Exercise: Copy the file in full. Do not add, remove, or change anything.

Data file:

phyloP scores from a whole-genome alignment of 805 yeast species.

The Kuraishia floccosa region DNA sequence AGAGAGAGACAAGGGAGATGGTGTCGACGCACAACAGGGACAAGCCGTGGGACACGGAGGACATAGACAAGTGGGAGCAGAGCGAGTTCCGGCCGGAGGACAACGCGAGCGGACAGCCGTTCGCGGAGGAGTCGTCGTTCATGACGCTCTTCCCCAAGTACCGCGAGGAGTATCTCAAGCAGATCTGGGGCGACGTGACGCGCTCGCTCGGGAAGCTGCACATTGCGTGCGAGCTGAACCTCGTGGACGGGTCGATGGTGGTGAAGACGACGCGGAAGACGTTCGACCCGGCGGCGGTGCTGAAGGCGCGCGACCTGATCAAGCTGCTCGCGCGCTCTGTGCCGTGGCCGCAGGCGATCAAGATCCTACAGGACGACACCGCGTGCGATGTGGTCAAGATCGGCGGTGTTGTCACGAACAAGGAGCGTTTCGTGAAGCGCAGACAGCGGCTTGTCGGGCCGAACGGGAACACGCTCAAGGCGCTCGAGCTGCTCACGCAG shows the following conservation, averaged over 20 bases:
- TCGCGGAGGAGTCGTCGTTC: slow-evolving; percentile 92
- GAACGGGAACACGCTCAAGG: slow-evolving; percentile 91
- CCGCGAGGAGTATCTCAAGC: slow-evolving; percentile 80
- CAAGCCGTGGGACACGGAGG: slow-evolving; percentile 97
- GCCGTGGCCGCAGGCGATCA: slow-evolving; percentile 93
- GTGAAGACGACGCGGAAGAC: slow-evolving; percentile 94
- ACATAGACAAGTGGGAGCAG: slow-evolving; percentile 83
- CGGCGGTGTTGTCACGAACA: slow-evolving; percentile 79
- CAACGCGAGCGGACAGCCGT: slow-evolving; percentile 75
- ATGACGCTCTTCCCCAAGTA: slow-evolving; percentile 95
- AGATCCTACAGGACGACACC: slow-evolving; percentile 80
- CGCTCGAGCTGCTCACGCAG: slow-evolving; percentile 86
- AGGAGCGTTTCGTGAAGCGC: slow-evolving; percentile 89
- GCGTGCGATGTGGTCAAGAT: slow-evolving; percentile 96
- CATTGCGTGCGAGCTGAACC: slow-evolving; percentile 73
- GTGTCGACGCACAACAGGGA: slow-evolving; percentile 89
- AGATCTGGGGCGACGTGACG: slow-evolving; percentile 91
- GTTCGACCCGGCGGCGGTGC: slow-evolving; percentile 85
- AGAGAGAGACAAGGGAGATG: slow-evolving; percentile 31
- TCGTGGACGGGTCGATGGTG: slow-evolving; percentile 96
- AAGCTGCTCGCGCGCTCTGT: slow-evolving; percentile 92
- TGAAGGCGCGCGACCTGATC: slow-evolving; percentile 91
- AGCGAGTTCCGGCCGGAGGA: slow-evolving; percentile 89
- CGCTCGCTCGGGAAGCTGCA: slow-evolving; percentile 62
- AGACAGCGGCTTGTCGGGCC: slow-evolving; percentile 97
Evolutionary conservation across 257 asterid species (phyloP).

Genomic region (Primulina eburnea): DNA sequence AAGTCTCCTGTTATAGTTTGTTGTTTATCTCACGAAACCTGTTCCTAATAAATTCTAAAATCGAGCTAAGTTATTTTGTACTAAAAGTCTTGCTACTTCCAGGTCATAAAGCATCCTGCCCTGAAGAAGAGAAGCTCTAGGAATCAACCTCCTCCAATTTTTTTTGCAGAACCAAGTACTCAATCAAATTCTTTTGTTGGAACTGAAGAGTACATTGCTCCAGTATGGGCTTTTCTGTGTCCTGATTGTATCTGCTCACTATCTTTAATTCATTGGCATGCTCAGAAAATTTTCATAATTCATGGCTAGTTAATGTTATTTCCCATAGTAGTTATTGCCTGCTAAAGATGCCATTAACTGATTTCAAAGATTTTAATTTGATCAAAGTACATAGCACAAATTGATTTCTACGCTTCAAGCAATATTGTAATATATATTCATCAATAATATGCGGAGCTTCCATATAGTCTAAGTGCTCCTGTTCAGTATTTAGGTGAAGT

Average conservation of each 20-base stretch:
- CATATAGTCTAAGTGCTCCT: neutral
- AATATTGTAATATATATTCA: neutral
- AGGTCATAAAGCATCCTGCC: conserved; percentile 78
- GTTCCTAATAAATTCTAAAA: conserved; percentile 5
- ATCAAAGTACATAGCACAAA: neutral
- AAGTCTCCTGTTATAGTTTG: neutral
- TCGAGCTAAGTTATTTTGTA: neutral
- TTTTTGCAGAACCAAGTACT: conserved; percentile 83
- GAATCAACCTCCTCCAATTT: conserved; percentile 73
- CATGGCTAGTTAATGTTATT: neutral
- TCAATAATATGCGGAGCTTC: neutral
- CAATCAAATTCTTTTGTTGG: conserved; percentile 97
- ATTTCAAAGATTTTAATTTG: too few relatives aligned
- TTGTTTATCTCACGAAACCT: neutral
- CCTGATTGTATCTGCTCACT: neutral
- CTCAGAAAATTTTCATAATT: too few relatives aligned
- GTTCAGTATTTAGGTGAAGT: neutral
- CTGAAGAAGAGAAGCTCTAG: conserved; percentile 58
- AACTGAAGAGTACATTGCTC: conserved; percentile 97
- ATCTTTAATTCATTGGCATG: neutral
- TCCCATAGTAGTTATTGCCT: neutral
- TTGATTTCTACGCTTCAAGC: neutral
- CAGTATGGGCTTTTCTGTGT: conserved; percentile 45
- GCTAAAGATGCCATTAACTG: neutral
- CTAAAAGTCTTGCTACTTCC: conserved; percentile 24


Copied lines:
phyloP scores from a whole-genome alignment of 805 yeast species.

The Kuraishia floccosa region DNA sequence AGAGAGAGACAAGGGAGATGGTGTCGACGCACAACAGGGACAAGCCGTGGGACACGGAGGACATAGACAAGTGGGAGCAGAGCGAGTTCCGGCCGGAGGACAACGCGAGCGGACAGCCGTTCGCGGAGGAGTCGTCGTTCATGACGCTCTTCCCCAAGTACCGCGAGGAGTATCTCAAGCAGATCTGGGGCGACGTGACGCGCTCGCTCGGGAAGCTGCACATTGCGTGCGAGCTGAACCTCGTGGACGGGTCGATGGTGGTGAAGACGACGCGGAAGACGTTCGACCCGGCGGCGGTGCTGAAGGCGCGCGACCTGATCAAGCTGCTCGCGCGCTCTGTGCCGTGGCCGCAGGCGATCAAGATCCTACAGGACGACACCGCGTGCGATGTGGTCAAGATCGGCGGTGTTGTCACGAACAAGGAGCGTTTCGTGAAGCGCAGACAGCGGCTTGTCGGGCCGAACGGGAACACGCTCAAGGCGCTCGAGCTGCTCACGCAG shows the following conservation, averaged over 20 bases:
- TCGCGGAGGAGTCGTCGTTC: slow-evolving; percentile 92
- GAACGGGAACACGCTCAAGG: slow-evolving; percentile 91
- CCGCGAGGAGTATCTCAAGC: slow-evolving; percentile 80
- CAAGCCGTGGGACACGGAGG: slow-evolving; percentile 97
- GCCGTGGCCGCAGGCGATCA: slow-evolving; percentile 93
- GTGAAGACGACGCGGAAGAC: slow-evolving; percentile 94
- ACATAGACAAGTGGGAGCAG: slow-evolving; percentile 83
- CGGCGGTGTTGTCACGAACA: slow-evolving; percentile 79
- CAACGCGAGCGGACAGCCGT: slow-evolving; percentile 75
- ATGACGCTCTTCCCCAAGTA: slow-evolving; percentile 95
- AGATCCTACAGGACGACACC: slow-evolving; percentile 80
- CGCTCGAGCTGCTCACGCAG: slow-evolving; percentile 86
- AGGAGCGTTTCGTGAAGCGC: slow-evolving; percentile 89
- GCGTGCGATGTGGTCAAGAT: slow-evolving; percentile 96
- CATTGCGTGCGAGCTGAACC: slow-evolving; percentile 73
- GTGTCGACGCACAACAGGGA: slow-evolving; percentile 89
- AGATCTGGGGCGACGTGACG: slow-evolving; percentile 91
- GTTCGACCCGGCGGCGGTGC: slow-evolving; percentile 85
- AGAGAGAGACAAGGGAGATG: slow-evolving; percentile 31
- TCGTGGACGGGTCGATGGTG: slow-evolving; percentile 96
- AAGCTGCTCGCGCGCTCTGT: slow-evolving; percentile 92
- TGAAGGCGCGCGACCTGATC: slow-evolving; percentile 91
- AGCGAGTTCCGGCCGGAGGA: slow-evolving; percentile 89
- CGCTCGCTCGGGAAGCTGCA: slow-evolving; percentile 62
- AGACAGCGGCTTGTCGGGCC: slow-evolving; percentile 97
Evolutionary conservation across 257 asterid species (phyloP).

Genomic region (Primulina eburnea): DNA sequence AAGTCTCCTGTTATAGTTTGTTGTTTATCTCACGAAACCTGTTCCTAATAAATTCTAAAATCGAGCTAAGTTATTTTGTACTAAAAGTCTTGCTACTTCCAGGTCATAAAGCATCCTGCCCTGAAGAAGAGAAGCTCTAGGAATCAACCTCCTCCAATTTTTTTTGCAGAACCAAGTACTCAATCAAATTCTTTTGTTGGAACTGAAGAGTACATTGCTCCAGTATGGGCTTTTCTGTGTCCTGATTGTATCTGCTCACTATCTTTAATTCATTGGCATGCTCAGAAAATTTTCATAATTCATGGCTAGTTAATGTTATTTCCCATAGTAGTTATTGCCTGCTAAAGATGCCATTAACTGATTTCAAAGATTTTAATTTGATCAAAGTACATAGCACAAATTGATTTCTACGCTTCAAGCAATATTGTAATATATATTCATCAATAATATGCGGAGCTTCCATATAGTCTAAGTGCTCCTGTTCAGTATTTAGGTGAAGT

Average conservation of each 20-base stretch:
- CATATAGTCTAAGTGCTCCT: neutral
- AATATTGTAATATATATTCA: neutral
- AGGTCATAAAGCATCCTGCC: conserved; percentile 78
- GTTCCTAATAAATTCTAAAA: conserved; percentile 5
- ATCAAAGTACATAGCACAAA: neutral
- AAGTCTCCTGTTATAGTTTG: neutral
- TCGAGCTAAGTTATTTTGTA: neutral
- TTTTTGCAGAACCAAGTACT: conserved; percentile 83
- GAATCAACCTCCTCCAATTT: conserved; percentile 73
- CATGGCTAGTTAATGTTATT: neutral
- TCAATAATATGCGGAGCTTC: neutral
- CAATCAAATTCTTTTGTTGG: conserved; percentile 97
- ATTTCAAAGATTTTAATTTG: too few relatives aligned
- TTGTTTATCTCACGAAACCT: neutral
- CCTGATTGTATCTGCTCACT: neutral
- CTCAGAAAATTTTCATAATT: too few relatives aligned
- GTTCAGTATTTAGGTGAAGT: neutral
- CTGAAGAAGAGAAGCTCTAG: conserved; percentile 58
- AACTGAAGAGTACATTGCTC: conserved; percentile 97
- ATCTTTAATTCATTGGCATG: neutral
- TCCCATAGTAGTTATTGCCT: neutral
- TTGATTTCTACGCTTCAAGC: neutral
- CAGTATGGGCTTTTCTGTGT: conserved; percentile 45
- GCTAAAGATGCCATTAACTG: neutral
- CTAAAAGTCTTGCTACTTCC: conserved; percentile 24